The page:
Sammy Rhodes is a campus minister with Reformed University Fellowship (RUF) at the University of South Carolina, but he's best known by his Twitter handle, @prodigalsam. Though Rhodes, 32, spends much of his week meeting with students, preaching, and teaching, you won't find RUF-related info on his Twitter feed. Instead, it's a steady stream of hilarious, self-deprecating comedy that's gained him a six-digit follower count, the kind reserved mostly for celebrities and news organizations: 128,000 and growing.
CT contributor Joel Oliphint spoke with Rhodes by phone about his progression from gospel tweeter to comedy tweeter, his book project, and whether he really does spend most of his time thinking about pizza. (Updated the afternoon of June 3 to include Rhodes's response by email to the recent Twitter dust-up over his "stealing" jokes.)
Update: On Friday, June 7, 2013, Rhodes announced via Twitter that he would "step away from Twitter for a season, for the sake of my family, ministry, & own soul … ."
When did you first start tweeting?
I think it was 2009. I started trying to be a gospel tweeter, like Scotty Smith and Jared Wilson—pastors who were sometimes funny but mainly just tweeted quotes and encouragements about the gospel. I did that for probably the first two years. Every now and again I would try to say something funny. Finally a friend, probably sometime in 2011, said, "You should just try to tweet funny things. I think that's what Twitter is for." That was a lot more interesting to me than gospel tweeting.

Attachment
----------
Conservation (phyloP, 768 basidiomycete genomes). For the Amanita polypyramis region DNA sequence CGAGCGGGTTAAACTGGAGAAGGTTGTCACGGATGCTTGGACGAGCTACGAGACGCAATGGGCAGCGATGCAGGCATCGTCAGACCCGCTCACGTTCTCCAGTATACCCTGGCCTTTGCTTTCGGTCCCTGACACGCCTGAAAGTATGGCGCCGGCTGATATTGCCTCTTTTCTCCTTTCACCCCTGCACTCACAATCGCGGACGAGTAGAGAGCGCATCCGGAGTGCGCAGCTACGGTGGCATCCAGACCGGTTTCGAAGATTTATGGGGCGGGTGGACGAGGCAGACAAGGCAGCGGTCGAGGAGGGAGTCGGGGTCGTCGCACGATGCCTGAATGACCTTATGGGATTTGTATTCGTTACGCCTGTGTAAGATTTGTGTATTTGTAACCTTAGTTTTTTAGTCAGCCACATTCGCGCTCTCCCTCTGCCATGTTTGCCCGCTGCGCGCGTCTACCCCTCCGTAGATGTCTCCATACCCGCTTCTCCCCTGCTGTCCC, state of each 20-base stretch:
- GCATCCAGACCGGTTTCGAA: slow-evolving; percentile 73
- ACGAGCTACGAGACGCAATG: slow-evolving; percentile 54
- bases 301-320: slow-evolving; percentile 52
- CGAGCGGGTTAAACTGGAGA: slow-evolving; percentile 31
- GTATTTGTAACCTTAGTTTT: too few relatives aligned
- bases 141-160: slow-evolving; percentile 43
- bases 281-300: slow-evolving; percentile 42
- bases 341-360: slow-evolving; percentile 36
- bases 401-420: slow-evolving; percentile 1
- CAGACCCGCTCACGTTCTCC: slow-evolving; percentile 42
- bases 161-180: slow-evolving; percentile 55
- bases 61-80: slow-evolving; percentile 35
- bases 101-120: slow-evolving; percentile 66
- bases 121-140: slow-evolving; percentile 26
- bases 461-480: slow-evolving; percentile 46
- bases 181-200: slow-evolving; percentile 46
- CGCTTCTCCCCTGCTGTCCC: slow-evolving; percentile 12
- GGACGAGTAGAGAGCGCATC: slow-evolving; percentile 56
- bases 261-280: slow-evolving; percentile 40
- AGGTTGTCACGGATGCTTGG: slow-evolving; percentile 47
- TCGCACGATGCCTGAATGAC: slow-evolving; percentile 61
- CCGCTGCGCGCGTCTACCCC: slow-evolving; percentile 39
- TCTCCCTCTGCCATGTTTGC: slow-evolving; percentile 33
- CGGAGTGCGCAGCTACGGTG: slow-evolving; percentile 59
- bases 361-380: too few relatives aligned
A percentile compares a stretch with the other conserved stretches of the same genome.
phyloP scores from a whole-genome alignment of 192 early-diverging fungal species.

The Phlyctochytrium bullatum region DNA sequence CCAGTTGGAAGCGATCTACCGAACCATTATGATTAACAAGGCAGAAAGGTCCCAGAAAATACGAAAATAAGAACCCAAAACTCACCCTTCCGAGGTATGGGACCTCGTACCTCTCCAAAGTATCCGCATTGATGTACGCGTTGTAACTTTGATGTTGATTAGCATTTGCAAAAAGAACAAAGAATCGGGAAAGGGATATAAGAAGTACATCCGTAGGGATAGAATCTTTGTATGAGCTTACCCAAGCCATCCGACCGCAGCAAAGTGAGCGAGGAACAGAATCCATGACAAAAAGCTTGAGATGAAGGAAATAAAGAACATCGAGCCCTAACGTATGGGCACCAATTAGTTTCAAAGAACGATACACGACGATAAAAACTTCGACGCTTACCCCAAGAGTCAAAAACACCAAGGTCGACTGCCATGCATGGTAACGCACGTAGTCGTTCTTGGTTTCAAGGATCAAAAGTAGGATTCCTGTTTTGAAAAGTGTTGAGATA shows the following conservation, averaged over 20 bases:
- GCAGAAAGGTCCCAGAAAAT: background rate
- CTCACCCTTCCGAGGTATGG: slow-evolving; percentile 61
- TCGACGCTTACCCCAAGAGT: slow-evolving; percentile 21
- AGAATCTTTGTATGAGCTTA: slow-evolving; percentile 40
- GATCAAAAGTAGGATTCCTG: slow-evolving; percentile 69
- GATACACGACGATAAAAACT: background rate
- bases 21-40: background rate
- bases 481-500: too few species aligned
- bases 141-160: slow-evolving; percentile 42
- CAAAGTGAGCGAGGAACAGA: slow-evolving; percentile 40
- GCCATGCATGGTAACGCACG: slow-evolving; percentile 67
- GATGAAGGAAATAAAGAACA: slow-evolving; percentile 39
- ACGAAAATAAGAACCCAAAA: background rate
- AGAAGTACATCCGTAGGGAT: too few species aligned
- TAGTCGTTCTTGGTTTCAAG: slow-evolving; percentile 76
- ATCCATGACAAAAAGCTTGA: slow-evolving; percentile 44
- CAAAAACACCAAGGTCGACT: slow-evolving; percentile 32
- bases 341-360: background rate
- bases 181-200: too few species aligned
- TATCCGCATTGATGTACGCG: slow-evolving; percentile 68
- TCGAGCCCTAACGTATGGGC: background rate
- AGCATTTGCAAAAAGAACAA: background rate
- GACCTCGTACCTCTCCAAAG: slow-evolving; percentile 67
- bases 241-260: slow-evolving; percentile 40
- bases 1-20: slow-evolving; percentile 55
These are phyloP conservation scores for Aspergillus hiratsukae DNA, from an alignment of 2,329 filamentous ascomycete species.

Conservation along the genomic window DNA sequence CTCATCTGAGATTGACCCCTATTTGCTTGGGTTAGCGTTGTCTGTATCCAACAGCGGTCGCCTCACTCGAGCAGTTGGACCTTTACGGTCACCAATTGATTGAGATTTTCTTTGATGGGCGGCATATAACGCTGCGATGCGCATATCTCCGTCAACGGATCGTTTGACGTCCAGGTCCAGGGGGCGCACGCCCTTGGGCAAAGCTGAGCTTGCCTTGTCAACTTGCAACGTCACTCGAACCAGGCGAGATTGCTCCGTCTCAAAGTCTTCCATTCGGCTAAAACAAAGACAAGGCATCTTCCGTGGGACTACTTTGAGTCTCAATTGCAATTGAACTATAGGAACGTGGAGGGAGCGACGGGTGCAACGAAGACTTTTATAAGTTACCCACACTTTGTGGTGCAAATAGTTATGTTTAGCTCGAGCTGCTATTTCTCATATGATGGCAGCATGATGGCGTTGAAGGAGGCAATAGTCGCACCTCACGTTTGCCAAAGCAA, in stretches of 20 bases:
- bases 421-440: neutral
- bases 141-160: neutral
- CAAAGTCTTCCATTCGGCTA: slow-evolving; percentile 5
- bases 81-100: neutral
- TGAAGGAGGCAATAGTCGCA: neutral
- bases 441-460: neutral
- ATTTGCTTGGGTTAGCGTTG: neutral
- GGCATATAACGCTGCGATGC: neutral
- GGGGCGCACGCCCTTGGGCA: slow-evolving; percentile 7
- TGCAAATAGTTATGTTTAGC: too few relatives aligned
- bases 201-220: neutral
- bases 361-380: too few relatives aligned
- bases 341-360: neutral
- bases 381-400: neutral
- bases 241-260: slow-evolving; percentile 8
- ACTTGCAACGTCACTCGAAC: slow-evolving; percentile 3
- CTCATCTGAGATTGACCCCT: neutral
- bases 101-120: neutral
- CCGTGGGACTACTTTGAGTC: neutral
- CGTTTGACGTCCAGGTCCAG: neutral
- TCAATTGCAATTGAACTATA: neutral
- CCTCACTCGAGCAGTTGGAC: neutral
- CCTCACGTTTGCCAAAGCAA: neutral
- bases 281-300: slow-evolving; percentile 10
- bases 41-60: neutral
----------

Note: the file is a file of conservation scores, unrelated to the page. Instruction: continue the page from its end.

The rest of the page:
But also, when my wife was about four or five months into the pregnancy [of my youngest daughter], we found out she had a condition called Dandy-Walker, which is a neurological condition. Her cerebellum wasn't developing like it should. There's a really wide spectrum of outcomes. On the worst end of it, it can cause severe motor disabilities. And at the other end, you may not even notice that someone has it. They couldn't tell us where on that spectrum she was going to come out, and inevitably the doctors brought up the option of abortion. Tig Notaro is a comic I like, and she says, "Tragedy plus time equals comedy." I think that's true. I needed something to laugh at, so I thought, well, I'll just try to be funny.
You're quite prolific and remarkably consistent. Do you have a goal for how many tweets you try to get out per day?
My goal is to do five to 10. But typically I've been doing 15 to 20. No more than 20, because the people in RUF that I work for start to get concerned. The way I write a tweet is spontaneous. It just comes and I write it and send it. I literally spend maybe two, three minutes on it, but people can't know that unless they watch me do it. So I can see how they think I'm on there all day long. Some of my bosses get concerned that I'm spending my time well. The reality is, it's in between meetings from my phone.
Whenever I have a big bump in my following, I'll repeat tweets that I've done before. I've always been a repeater. At least once a day someone will say, "You've done that tweet before." I wrote a Tumblr post about it, saying why I do it. It's the same reason we like show reruns.
You've been accused this year of "stealing tweets." What happened and how have you responded?
When I started trying to be funny on Twitter, I was like a kid getting his first acoustic guitar. I tried to tell tweets in my own words that were definitely inspired by some of my favorite comedians on Twitter. I definitely have been inspired by tweets, but have never intentionally stolen a tweet.